- Journal Article
Rights / licenseCreative Commons Attribution 4.0 International
The work of the Athens-based architectural practice Atelier 66 (est. 1965) has been extensively examined by local and international historiography over the past few decades. Most analyses have focused on the office’s large-scale projects and have associated them with post-war architectural genealogies such as Team X or Critical Regionalism and, more recently, postmodernism. This article focuses on a set of less acclaimed projects within their extensive oeuvre, namely the small-scale additions to existing houses commonly known as ‘panosikoma’. Based on a series of publications on this topic by Atelier 66 from the mid-1970s to the mid-1980s, and on recent interviews with the architects, the article situates Atelier 66’s work in the specific technical and socio-economic conditions of the Greek post-war building boom. It shows how Atelier 66 related to ordinary processes and typologies of housing production in Greece (antiparochi, polykatoikia and panosikoma). Through these minor commissions, the architects theorized and developed their distinct approach to incremental housing via subsequent projects and publications. By concentrating on their ‘ordinary house additions’, this article aims to unsettle the established historiographical reception of Atelier 66 and invite further interpretations of their work. Show more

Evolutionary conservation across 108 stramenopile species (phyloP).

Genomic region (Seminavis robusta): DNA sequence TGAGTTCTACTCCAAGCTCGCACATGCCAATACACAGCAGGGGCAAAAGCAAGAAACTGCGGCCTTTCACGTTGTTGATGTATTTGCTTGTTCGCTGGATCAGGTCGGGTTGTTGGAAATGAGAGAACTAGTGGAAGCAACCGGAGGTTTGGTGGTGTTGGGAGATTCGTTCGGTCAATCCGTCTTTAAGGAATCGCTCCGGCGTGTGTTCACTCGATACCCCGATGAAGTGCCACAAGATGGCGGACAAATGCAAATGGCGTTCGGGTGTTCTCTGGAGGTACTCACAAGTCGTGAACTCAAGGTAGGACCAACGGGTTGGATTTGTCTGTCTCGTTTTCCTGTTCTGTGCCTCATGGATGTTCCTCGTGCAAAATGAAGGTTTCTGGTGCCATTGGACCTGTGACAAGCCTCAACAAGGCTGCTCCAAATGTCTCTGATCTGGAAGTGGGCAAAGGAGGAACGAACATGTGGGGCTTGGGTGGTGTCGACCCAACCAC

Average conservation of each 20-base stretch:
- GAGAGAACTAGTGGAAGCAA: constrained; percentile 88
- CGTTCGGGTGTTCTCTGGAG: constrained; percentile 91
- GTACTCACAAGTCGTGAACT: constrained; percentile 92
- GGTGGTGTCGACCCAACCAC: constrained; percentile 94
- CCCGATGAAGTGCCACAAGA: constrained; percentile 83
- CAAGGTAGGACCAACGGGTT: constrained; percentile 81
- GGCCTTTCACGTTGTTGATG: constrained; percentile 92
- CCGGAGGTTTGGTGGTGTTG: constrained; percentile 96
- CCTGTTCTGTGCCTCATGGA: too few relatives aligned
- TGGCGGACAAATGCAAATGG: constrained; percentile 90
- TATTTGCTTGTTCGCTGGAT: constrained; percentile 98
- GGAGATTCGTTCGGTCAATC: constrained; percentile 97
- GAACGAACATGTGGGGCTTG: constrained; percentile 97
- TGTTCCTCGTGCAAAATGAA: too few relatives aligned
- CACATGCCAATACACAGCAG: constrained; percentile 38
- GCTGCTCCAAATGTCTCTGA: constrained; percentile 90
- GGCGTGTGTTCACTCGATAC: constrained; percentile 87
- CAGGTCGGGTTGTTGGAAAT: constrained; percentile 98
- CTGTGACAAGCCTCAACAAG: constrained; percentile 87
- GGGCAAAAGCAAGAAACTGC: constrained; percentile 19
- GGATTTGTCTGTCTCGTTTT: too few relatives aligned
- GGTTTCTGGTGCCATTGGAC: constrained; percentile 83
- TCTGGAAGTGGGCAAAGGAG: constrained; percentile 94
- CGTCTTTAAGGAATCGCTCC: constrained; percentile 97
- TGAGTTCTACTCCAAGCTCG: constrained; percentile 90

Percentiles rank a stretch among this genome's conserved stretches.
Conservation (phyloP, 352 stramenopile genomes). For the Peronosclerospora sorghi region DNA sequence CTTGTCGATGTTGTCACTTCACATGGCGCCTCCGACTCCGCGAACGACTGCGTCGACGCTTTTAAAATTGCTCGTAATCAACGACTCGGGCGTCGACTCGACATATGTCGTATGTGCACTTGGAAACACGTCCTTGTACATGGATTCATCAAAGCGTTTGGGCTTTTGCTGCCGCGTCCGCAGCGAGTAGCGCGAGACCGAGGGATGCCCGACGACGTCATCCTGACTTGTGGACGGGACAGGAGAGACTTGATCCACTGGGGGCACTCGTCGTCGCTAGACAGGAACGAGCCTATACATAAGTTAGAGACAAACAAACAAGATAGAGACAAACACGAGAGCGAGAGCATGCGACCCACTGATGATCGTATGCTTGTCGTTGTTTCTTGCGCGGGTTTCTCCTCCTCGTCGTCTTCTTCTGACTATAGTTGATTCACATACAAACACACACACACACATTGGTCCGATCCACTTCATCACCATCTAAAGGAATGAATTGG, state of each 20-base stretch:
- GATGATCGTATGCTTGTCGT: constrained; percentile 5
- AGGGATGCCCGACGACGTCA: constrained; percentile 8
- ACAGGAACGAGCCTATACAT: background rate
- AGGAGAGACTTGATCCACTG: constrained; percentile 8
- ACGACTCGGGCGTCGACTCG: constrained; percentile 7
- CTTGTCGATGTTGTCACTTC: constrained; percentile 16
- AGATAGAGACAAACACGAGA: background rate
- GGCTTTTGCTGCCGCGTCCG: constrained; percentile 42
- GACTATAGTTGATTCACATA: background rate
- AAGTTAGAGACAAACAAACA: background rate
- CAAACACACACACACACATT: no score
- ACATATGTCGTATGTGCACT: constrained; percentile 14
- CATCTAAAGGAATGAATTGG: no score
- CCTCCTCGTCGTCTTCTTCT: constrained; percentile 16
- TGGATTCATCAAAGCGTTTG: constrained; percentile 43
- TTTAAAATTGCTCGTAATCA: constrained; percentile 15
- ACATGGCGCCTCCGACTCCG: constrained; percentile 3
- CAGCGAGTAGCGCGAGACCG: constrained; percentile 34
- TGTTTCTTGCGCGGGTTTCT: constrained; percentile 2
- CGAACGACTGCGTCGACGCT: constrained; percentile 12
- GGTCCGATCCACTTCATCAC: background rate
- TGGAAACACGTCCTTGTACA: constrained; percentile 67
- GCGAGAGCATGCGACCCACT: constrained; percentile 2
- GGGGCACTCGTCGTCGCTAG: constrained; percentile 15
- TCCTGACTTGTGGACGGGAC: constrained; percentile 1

Journal / seriesArchitectural Histories
Pages / Article No.
Organisational unit09605 - Delbeke, Maarten / Delbeke, Maarten
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